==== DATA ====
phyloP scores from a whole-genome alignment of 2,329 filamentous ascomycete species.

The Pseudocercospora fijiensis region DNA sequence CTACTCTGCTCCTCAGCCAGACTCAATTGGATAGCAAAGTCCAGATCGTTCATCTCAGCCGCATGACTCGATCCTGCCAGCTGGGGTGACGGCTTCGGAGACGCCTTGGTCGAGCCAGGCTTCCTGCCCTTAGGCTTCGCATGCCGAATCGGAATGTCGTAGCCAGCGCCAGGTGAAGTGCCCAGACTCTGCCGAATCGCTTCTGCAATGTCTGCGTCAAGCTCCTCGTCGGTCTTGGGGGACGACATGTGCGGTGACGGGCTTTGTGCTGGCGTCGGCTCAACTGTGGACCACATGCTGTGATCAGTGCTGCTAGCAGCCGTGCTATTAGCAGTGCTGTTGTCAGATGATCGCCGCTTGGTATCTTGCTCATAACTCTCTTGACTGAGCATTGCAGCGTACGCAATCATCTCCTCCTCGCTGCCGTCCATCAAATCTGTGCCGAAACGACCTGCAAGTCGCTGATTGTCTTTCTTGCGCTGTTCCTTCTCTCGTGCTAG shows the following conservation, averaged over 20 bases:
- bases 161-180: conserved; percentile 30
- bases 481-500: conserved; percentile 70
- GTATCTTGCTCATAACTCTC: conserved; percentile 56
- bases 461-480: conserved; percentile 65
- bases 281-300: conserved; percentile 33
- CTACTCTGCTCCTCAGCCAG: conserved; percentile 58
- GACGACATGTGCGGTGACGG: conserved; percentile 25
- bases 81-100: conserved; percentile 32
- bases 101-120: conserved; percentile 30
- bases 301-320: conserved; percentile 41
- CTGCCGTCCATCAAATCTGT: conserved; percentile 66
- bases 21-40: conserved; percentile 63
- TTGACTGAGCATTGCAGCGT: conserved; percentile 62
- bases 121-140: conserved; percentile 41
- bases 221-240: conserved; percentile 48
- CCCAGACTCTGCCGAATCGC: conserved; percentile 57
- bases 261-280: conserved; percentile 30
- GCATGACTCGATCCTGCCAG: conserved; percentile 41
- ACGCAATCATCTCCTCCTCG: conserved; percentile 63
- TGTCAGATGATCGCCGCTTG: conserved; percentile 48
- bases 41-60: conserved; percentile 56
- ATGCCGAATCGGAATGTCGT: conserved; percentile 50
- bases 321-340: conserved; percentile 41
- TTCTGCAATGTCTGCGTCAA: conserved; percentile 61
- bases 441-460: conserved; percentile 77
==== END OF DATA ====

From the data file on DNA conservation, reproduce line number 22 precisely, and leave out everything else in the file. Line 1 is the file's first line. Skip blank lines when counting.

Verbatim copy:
- TGTCAGATGATCGCCGCTTG: conserved; percentile 48